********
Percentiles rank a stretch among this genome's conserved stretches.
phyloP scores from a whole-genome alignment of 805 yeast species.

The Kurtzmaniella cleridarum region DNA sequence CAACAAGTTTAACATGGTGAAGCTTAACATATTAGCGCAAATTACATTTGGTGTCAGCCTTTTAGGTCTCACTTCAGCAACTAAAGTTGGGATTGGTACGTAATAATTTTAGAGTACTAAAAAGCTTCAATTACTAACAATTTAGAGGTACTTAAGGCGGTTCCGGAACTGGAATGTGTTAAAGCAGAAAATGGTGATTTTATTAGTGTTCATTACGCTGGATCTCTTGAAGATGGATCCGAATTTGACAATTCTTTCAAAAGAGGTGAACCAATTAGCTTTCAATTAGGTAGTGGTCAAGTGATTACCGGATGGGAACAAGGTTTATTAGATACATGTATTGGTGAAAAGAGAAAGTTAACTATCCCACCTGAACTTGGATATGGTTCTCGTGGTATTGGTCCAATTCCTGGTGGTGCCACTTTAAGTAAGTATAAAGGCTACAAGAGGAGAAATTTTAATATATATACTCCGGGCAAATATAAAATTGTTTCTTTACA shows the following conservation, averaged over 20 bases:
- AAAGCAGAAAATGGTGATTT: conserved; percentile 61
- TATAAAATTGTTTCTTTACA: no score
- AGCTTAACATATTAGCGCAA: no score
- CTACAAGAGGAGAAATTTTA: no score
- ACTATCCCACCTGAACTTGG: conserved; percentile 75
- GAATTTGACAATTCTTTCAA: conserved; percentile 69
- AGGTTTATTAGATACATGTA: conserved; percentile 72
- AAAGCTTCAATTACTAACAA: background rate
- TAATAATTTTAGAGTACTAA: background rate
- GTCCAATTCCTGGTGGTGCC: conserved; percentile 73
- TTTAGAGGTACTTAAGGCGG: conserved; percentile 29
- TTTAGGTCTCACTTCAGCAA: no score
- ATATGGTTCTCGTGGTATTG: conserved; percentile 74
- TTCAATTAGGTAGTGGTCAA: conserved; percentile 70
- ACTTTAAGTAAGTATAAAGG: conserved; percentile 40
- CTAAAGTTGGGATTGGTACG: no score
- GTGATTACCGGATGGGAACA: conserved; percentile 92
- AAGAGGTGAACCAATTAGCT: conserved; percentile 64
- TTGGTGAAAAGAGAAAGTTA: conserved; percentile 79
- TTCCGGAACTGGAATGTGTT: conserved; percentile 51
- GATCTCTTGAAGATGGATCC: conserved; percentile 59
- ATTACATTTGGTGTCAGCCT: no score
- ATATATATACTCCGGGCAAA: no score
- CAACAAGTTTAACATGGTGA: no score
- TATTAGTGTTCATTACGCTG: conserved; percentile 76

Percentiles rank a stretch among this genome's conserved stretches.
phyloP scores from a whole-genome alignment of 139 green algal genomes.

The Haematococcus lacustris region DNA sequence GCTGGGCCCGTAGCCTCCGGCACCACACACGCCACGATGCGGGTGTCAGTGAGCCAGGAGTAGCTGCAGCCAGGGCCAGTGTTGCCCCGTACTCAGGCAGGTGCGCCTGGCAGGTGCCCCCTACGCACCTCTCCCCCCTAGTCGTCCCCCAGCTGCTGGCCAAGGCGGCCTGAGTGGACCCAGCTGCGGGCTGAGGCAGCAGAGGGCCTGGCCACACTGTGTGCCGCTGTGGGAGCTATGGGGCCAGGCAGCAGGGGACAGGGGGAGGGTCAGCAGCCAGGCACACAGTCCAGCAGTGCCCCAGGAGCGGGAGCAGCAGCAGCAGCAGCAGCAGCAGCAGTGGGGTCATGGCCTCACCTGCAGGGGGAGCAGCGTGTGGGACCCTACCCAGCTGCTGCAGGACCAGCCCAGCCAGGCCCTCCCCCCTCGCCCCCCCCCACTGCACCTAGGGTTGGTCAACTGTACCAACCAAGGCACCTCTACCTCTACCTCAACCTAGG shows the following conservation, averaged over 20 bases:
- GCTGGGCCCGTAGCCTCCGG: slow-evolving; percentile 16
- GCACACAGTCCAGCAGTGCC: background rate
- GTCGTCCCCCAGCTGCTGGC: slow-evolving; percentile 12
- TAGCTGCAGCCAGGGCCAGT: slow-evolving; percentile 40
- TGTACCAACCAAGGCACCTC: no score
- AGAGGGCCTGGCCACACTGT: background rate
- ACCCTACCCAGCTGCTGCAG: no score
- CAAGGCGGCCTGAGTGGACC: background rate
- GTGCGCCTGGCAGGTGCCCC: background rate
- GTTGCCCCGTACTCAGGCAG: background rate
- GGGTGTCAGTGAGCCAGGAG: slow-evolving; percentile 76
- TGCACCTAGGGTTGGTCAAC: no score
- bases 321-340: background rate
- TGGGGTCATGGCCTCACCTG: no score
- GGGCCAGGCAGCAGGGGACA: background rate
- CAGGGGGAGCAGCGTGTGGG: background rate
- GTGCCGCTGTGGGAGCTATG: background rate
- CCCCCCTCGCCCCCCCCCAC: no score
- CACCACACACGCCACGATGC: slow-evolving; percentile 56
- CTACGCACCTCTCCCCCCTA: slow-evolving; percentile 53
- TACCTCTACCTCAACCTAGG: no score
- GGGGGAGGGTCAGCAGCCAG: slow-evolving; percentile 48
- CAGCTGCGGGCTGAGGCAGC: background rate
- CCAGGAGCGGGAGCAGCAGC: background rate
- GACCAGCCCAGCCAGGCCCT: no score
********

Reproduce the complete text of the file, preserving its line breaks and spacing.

Percentiles rank a stretch among this genome's conserved stretches.
phyloP scores from a whole-genome alignment of 805 yeast species.

The Kurtzmaniella cleridarum region DNA sequence CAACAAGTTTAACATGGTGAAGCTTAACATATTAGCGCAAATTACATTTGGTGTCAGCCTTTTAGGTCTCACTTCAGCAACTAAAGTTGGGATTGGTACGTAATAATTTTAGAGTACTAAAAAGCTTCAATTACTAACAATTTAGAGGTACTTAAGGCGGTTCCGGAACTGGAATGTGTTAAAGCAGAAAATGGTGATTTTATTAGTGTTCATTACGCTGGATCTCTTGAAGATGGATCCGAATTTGACAATTCTTTCAAAAGAGGTGAACCAATTAGCTTTCAATTAGGTAGTGGTCAAGTGATTACCGGATGGGAACAAGGTTTATTAGATACATGTATTGGTGAAAAGAGAAAGTTAACTATCCCACCTGAACTTGGATATGGTTCTCGTGGTATTGGTCCAATTCCTGGTGGTGCCACTTTAAGTAAGTATAAAGGCTACAAGAGGAGAAATTTTAATATATATACTCCGGGCAAATATAAAATTGTTTCTTTACA shows the following conservation, averaged over 20 bases:
- AAAGCAGAAAATGGTGATTT: conserved; percentile 61
- TATAAAATTGTTTCTTTACA: no score
- AGCTTAACATATTAGCGCAA: no score
- CTACAAGAGGAGAAATTTTA: no score
- ACTATCCCACCTGAACTTGG: conserved; percentile 75
- GAATTTGACAATTCTTTCAA: conserved; percentile 69
- AGGTTTATTAGATACATGTA: conserved; percentile 72
- AAAGCTTCAATTACTAACAA: background rate
- TAATAATTTTAGAGTACTAA: background rate
- GTCCAATTCCTGGTGGTGCC: conserved; percentile 73
- TTTAGAGGTACTTAAGGCGG: conserved; percentile 29
- TTTAGGTCTCACTTCAGCAA: no score
- ATATGGTTCTCGTGGTATTG: conserved; percentile 74
- TTCAATTAGGTAGTGGTCAA: conserved; percentile 70
- ACTTTAAGTAAGTATAAAGG: conserved; percentile 40
- CTAAAGTTGGGATTGGTACG: no score
- GTGATTACCGGATGGGAACA: conserved; percentile 92
- AAGAGGTGAACCAATTAGCT: conserved; percentile 64
- TTGGTGAAAAGAGAAAGTTA: conserved; percentile 79
- TTCCGGAACTGGAATGTGTT: conserved; percentile 51
- GATCTCTTGAAGATGGATCC: conserved; percentile 59
- ATTACATTTGGTGTCAGCCT: no score
- ATATATATACTCCGGGCAAA: no score
- CAACAAGTTTAACATGGTGA: no score
- TATTAGTGTTCATTACGCTG: conserved; percentile 76

Percentiles rank a stretch among this genome's conserved stretches.
phyloP scores from a whole-genome alignment of 139 green algal genomes.

The Haematococcus lacustris region DNA sequence GCTGGGCCCGTAGCCTCCGGCACCACACACGCCACGATGCGGGTGTCAGTGAGCCAGGAGTAGCTGCAGCCAGGGCCAGTGTTGCCCCGTACTCAGGCAGGTGCGCCTGGCAGGTGCCCCCTACGCACCTCTCCCCCCTAGTCGTCCCCCAGCTGCTGGCCAAGGCGGCCTGAGTGGACCCAGCTGCGGGCTGAGGCAGCAGAGGGCCTGGCCACACTGTGTGCCGCTGTGGGAGCTATGGGGCCAGGCAGCAGGGGACAGGGGGAGGGTCAGCAGCCAGGCACACAGTCCAGCAGTGCCCCAGGAGCGGGAGCAGCAGCAGCAGCAGCAGCAGCAGCAGTGGGGTCATGGCCTCACCTGCAGGGGGAGCAGCGTGTGGGACCCTACCCAGCTGCTGCAGGACCAGCCCAGCCAGGCCCTCCCCCCTCGCCCCCCCCCACTGCACCTAGGGTTGGTCAACTGTACCAACCAAGGCACCTCTACCTCTACCTCAACCTAGG shows the following conservation, averaged over 20 bases:
- GCTGGGCCCGTAGCCTCCGG: slow-evolving; percentile 16
- GCACACAGTCCAGCAGTGCC: background rate
- GTCGTCCCCCAGCTGCTGGC: slow-evolving; percentile 12
- TAGCTGCAGCCAGGGCCAGT: slow-evolving; percentile 40
- TGTACCAACCAAGGCACCTC: no score
- AGAGGGCCTGGCCACACTGT: background rate
- ACCCTACCCAGCTGCTGCAG: no score
- CAAGGCGGCCTGAGTGGACC: background rate
- GTGCGCCTGGCAGGTGCCCC: background rate
- GTTGCCCCGTACTCAGGCAG: background rate
- GGGTGTCAGTGAGCCAGGAG: slow-evolving; percentile 76
- TGCACCTAGGGTTGGTCAAC: no score
- bases 321-340: background rate
- TGGGGTCATGGCCTCACCTG: no score
- GGGCCAGGCAGCAGGGGACA: background rate
- CAGGGGGAGCAGCGTGTGGG: background rate
- GTGCCGCTGTGGGAGCTATG: background rate
- CCCCCCTCGCCCCCCCCCAC: no score
- CACCACACACGCCACGATGC: slow-evolving; percentile 56
- CTACGCACCTCTCCCCCCTA: slow-evolving; percentile 53
- TACCTCTACCTCAACCTAGG: no score
- GGGGGAGGGTCAGCAGCCAG: slow-evolving; percentile 48
- CAGCTGCGGGCTGAGGCAGC: background rate
- CCAGGAGCGGGAGCAGCAGC: background rate
- GACCAGCCCAGCCAGGCCCT: no score